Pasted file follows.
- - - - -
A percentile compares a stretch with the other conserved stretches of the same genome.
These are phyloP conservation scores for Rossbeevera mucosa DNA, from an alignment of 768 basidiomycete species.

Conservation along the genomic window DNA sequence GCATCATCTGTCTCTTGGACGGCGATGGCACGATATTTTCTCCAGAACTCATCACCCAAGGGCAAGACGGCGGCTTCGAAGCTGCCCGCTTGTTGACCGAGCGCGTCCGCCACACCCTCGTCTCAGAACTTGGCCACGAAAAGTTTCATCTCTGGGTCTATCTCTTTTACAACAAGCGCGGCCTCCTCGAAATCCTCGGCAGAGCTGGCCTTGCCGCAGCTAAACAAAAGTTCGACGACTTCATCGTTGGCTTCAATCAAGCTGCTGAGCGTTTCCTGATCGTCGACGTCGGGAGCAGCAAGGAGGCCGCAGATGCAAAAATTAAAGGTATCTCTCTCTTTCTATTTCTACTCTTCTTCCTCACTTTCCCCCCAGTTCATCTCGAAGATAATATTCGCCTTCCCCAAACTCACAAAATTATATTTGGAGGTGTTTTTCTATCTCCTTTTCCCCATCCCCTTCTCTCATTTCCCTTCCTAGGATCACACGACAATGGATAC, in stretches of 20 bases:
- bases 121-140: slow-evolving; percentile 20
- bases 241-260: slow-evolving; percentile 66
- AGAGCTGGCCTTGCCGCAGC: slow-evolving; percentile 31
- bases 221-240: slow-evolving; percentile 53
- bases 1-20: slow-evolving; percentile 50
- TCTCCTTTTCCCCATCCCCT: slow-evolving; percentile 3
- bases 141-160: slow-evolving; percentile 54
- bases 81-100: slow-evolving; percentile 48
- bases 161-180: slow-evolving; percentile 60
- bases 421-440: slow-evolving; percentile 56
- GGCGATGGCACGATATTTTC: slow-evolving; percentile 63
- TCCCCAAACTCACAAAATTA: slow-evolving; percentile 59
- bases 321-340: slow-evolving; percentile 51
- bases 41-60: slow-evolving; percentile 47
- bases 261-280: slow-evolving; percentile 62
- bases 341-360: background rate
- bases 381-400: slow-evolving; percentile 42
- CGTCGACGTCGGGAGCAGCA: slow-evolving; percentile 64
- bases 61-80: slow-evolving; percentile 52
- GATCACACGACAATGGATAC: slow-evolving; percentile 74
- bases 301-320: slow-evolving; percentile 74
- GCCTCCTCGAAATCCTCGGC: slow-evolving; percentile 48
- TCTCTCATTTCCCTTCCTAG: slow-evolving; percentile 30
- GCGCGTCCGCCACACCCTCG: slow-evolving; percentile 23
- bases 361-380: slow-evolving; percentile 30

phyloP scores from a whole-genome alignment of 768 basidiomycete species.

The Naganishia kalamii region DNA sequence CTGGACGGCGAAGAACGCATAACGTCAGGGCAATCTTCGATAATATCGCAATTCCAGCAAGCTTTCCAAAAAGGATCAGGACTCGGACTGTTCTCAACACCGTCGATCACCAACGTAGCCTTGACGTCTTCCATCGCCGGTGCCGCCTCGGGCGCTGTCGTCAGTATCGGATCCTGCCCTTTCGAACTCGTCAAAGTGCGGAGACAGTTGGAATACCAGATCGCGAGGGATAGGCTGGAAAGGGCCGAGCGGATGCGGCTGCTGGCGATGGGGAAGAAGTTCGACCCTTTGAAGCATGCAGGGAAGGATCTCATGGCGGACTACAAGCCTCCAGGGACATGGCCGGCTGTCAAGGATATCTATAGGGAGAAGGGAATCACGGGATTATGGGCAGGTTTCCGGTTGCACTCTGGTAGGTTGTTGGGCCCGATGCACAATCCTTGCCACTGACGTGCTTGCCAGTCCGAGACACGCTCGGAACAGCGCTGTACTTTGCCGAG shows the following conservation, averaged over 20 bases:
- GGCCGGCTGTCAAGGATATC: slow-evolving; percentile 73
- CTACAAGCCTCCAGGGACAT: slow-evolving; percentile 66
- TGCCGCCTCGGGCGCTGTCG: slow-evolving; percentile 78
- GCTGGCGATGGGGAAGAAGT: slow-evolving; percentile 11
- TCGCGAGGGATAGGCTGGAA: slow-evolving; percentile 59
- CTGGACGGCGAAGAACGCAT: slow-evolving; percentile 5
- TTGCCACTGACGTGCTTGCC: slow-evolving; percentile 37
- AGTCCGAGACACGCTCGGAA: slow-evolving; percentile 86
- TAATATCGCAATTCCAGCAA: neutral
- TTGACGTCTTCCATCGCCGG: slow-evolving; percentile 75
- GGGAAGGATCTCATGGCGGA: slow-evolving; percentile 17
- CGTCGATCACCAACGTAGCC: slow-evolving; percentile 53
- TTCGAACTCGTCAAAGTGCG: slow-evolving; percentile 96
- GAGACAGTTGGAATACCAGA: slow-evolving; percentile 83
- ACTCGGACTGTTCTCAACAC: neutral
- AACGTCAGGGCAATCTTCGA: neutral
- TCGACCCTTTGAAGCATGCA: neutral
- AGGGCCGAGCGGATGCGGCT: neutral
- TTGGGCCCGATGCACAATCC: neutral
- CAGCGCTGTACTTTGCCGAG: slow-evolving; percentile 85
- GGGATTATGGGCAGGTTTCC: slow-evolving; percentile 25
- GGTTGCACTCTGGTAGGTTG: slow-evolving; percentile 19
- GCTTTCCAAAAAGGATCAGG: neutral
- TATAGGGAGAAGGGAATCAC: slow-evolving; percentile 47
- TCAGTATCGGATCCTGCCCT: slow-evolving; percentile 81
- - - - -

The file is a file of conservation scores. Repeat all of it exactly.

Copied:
A percentile compares a stretch with the other conserved stretches of the same genome.
These are phyloP conservation scores for Rossbeevera mucosa DNA, from an alignment of 768 basidiomycete species.

Conservation along the genomic window DNA sequence GCATCATCTGTCTCTTGGACGGCGATGGCACGATATTTTCTCCAGAACTCATCACCCAAGGGCAAGACGGCGGCTTCGAAGCTGCCCGCTTGTTGACCGAGCGCGTCCGCCACACCCTCGTCTCAGAACTTGGCCACGAAAAGTTTCATCTCTGGGTCTATCTCTTTTACAACAAGCGCGGCCTCCTCGAAATCCTCGGCAGAGCTGGCCTTGCCGCAGCTAAACAAAAGTTCGACGACTTCATCGTTGGCTTCAATCAAGCTGCTGAGCGTTTCCTGATCGTCGACGTCGGGAGCAGCAAGGAGGCCGCAGATGCAAAAATTAAAGGTATCTCTCTCTTTCTATTTCTACTCTTCTTCCTCACTTTCCCCCCAGTTCATCTCGAAGATAATATTCGCCTTCCCCAAACTCACAAAATTATATTTGGAGGTGTTTTTCTATCTCCTTTTCCCCATCCCCTTCTCTCATTTCCCTTCCTAGGATCACACGACAATGGATAC, in stretches of 20 bases:
- bases 121-140: slow-evolving; percentile 20
- bases 241-260: slow-evolving; percentile 66
- AGAGCTGGCCTTGCCGCAGC: slow-evolving; percentile 31
- bases 221-240: slow-evolving; percentile 53
- bases 1-20: slow-evolving; percentile 50
- TCTCCTTTTCCCCATCCCCT: slow-evolving; percentile 3
- bases 141-160: slow-evolving; percentile 54
- bases 81-100: slow-evolving; percentile 48
- bases 161-180: slow-evolving; percentile 60
- bases 421-440: slow-evolving; percentile 56
- GGCGATGGCACGATATTTTC: slow-evolving; percentile 63
- TCCCCAAACTCACAAAATTA: slow-evolving; percentile 59
- bases 321-340: slow-evolving; percentile 51
- bases 41-60: slow-evolving; percentile 47
- bases 261-280: slow-evolving; percentile 62
- bases 341-360: background rate
- bases 381-400: slow-evolving; percentile 42
- CGTCGACGTCGGGAGCAGCA: slow-evolving; percentile 64
- bases 61-80: slow-evolving; percentile 52
- GATCACACGACAATGGATAC: slow-evolving; percentile 74
- bases 301-320: slow-evolving; percentile 74
- GCCTCCTCGAAATCCTCGGC: slow-evolving; percentile 48
- TCTCTCATTTCCCTTCCTAG: slow-evolving; percentile 30
- GCGCGTCCGCCACACCCTCG: slow-evolving; percentile 23
- bases 361-380: slow-evolving; percentile 30

phyloP scores from a whole-genome alignment of 768 basidiomycete species.

The Naganishia kalamii region DNA sequence CTGGACGGCGAAGAACGCATAACGTCAGGGCAATCTTCGATAATATCGCAATTCCAGCAAGCTTTCCAAAAAGGATCAGGACTCGGACTGTTCTCAACACCGTCGATCACCAACGTAGCCTTGACGTCTTCCATCGCCGGTGCCGCCTCGGGCGCTGTCGTCAGTATCGGATCCTGCCCTTTCGAACTCGTCAAAGTGCGGAGACAGTTGGAATACCAGATCGCGAGGGATAGGCTGGAAAGGGCCGAGCGGATGCGGCTGCTGGCGATGGGGAAGAAGTTCGACCCTTTGAAGCATGCAGGGAAGGATCTCATGGCGGACTACAAGCCTCCAGGGACATGGCCGGCTGTCAAGGATATCTATAGGGAGAAGGGAATCACGGGATTATGGGCAGGTTTCCGGTTGCACTCTGGTAGGTTGTTGGGCCCGATGCACAATCCTTGCCACTGACGTGCTTGCCAGTCCGAGACACGCTCGGAACAGCGCTGTACTTTGCCGAG shows the following conservation, averaged over 20 bases:
- GGCCGGCTGTCAAGGATATC: slow-evolving; percentile 73
- CTACAAGCCTCCAGGGACAT: slow-evolving; percentile 66
- TGCCGCCTCGGGCGCTGTCG: slow-evolving; percentile 78
- GCTGGCGATGGGGAAGAAGT: slow-evolving; percentile 11
- TCGCGAGGGATAGGCTGGAA: slow-evolving; percentile 59
- CTGGACGGCGAAGAACGCAT: slow-evolving; percentile 5
- TTGCCACTGACGTGCTTGCC: slow-evolving; percentile 37
- AGTCCGAGACACGCTCGGAA: slow-evolving; percentile 86
- TAATATCGCAATTCCAGCAA: neutral
- TTGACGTCTTCCATCGCCGG: slow-evolving; percentile 75
- GGGAAGGATCTCATGGCGGA: slow-evolving; percentile 17
- CGTCGATCACCAACGTAGCC: slow-evolving; percentile 53
- TTCGAACTCGTCAAAGTGCG: slow-evolving; percentile 96
- GAGACAGTTGGAATACCAGA: slow-evolving; percentile 83
- ACTCGGACTGTTCTCAACAC: neutral
- AACGTCAGGGCAATCTTCGA: neutral
- TCGACCCTTTGAAGCATGCA: neutral
- AGGGCCGAGCGGATGCGGCT: neutral
- TTGGGCCCGATGCACAATCC: neutral
- CAGCGCTGTACTTTGCCGAG: slow-evolving; percentile 85
- GGGATTATGGGCAGGTTTCC: slow-evolving; percentile 25
- GGTTGCACTCTGGTAGGTTG: slow-evolving; percentile 19
- GCTTTCCAAAAAGGATCAGG: neutral
- TATAGGGAGAAGGGAATCAC: slow-evolving; percentile 47
- TCAGTATCGGATCCTGCCCT: slow-evolving; percentile 81